As in America, the UK is wrestling with issues of women in combat roles

For those of you saying that Barack Obama has failed to provide leadership on the world stage, think again. He’s been breaking new ground right and left on the Social Justice front and other nations are taking notice. Now that we’re opening up all combat roles to women (despite the protests of the Marines and many combat troops) the rest of the western world clearly feels a need to look at similar inclusive policies. Across the pond in the UK, the Brits have begun that process, leading some of their own analysts to ask the same questions we’ve been asking here. (Telegraph)

The Ministry of Defence admits it is reviewing military physical fitness standards in preparation for the expected announcement later this year that women will be allowed to serve in all front-line combat units, including the infantry and SAS.

The MoD denies that standards will be reduced, but of course that is precisely what is going to happen. Generals – having put up a fight for many years – have been told women will join front-line units and, like the good soldiers they are, intend to make it work.

The people who have demanded this change – politicians desperate to be seen as “progressive”, feminist zealots and ideologues hell-bent on equality of opportunity without exception – would never dream of volunteering. Indeed only a very small number of women will want to join the infantry and of those only a fraction will have the physical capability. Hence the need to lower the bar.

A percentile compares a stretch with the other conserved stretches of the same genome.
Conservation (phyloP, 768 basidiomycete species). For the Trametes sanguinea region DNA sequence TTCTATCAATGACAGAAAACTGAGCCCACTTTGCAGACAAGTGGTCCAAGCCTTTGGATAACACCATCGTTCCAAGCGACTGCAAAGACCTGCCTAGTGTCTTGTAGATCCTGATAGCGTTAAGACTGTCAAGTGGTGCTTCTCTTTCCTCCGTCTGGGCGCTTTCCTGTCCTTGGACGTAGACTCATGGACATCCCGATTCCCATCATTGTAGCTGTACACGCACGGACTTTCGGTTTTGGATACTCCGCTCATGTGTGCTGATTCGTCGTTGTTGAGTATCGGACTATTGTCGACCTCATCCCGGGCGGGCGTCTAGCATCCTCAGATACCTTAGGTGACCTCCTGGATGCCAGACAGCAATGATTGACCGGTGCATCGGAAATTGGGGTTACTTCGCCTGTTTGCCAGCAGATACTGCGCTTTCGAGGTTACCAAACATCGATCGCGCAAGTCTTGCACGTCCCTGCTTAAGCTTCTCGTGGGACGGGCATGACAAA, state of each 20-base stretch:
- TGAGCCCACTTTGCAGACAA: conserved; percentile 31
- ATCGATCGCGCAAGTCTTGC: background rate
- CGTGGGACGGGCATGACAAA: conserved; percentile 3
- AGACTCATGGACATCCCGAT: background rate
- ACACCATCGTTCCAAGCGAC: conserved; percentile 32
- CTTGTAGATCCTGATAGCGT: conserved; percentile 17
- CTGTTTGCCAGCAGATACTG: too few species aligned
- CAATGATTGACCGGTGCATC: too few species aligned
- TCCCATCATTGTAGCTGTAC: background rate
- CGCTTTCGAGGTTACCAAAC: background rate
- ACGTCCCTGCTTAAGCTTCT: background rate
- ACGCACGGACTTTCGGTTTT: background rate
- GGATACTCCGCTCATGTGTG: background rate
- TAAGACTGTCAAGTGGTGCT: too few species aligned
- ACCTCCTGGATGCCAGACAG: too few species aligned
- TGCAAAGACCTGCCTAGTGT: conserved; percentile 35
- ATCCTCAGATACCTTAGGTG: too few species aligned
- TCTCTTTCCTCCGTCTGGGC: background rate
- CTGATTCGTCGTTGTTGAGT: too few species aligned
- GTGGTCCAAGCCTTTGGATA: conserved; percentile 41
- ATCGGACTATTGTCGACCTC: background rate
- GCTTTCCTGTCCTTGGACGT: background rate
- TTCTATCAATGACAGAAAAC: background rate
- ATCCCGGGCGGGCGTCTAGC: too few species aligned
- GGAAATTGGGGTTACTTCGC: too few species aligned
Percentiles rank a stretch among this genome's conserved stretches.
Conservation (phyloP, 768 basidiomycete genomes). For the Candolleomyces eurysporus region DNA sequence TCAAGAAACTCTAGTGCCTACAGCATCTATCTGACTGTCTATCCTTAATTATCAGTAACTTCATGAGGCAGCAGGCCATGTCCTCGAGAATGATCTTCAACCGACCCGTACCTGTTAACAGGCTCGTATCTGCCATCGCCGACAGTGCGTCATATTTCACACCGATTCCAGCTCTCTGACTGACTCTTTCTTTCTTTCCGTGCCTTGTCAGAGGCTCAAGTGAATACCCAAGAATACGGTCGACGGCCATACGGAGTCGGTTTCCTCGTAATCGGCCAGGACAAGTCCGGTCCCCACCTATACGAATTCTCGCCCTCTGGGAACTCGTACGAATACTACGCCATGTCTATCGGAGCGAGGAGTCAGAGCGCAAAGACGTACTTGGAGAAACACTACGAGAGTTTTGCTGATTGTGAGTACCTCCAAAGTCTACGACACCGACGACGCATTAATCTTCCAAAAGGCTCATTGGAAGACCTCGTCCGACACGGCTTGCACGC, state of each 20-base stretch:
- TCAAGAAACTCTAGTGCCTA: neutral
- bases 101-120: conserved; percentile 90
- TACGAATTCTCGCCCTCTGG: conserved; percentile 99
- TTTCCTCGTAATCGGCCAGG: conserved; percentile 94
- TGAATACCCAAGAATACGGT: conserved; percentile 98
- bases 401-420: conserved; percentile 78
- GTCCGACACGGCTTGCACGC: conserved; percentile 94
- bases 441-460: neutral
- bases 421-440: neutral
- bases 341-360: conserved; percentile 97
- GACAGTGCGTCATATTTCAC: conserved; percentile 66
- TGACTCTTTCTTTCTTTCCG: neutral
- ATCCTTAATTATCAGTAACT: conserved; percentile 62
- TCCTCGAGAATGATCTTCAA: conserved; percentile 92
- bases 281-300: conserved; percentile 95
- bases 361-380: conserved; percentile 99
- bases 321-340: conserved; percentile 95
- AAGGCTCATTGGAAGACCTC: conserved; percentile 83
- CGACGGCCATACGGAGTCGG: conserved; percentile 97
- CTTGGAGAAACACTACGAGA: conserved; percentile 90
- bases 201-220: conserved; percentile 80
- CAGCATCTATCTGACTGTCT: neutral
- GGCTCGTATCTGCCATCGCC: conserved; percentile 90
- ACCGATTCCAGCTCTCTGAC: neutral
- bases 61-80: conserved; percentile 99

I’ve written about my own personal feelings on the subject enough times here that we don’t need to cover that same real estate yet again (starting more than three years ago), but the author does highlight the question of physical standards in an important way here. Will the Brits (and the Americans) wind up quietly lowering the physical standards for front line combat roles in order to make this policy work? Of course they will. Despite their best, most patriotic intentions (which I have never questioned in the slightest) the fact is that the number of women who are both interested in such duty and who can also meet the same exacting, grueling standards currently set for men in combat roles is minuscule. That’s not some sort of misogynistic cut at the non-Y chromosome crowd.. it’s just physical reality.

The author of the Telegraph editorial referenced above is Col Richard Kemp. He knows a thing or two, having been the Commander of British Forces in Afghanistan back in the earliest years of the war there when the fighting was the most intense. He’s also had to deal with the government directly in terms of their military policies and they’re not all that different than our own in terms of bending to the political winds. What he recognizes is that a policy such as the one being described, where the standards are not changed at all, will likely result in few, if any, women actually making it into combat roles. That will bring the press down like a hammer, demanding to know why. Rather than explaining the realities of the situation, it will simply be easier to begin passing some women through training who otherwise wouldn’t have made it.

Do you honestly think that it won’t happen in the UK? Do you believe it won’t happen here? Good luck with that sunny disposition, folks.


David Strom 10:01 PM on September 26, 2022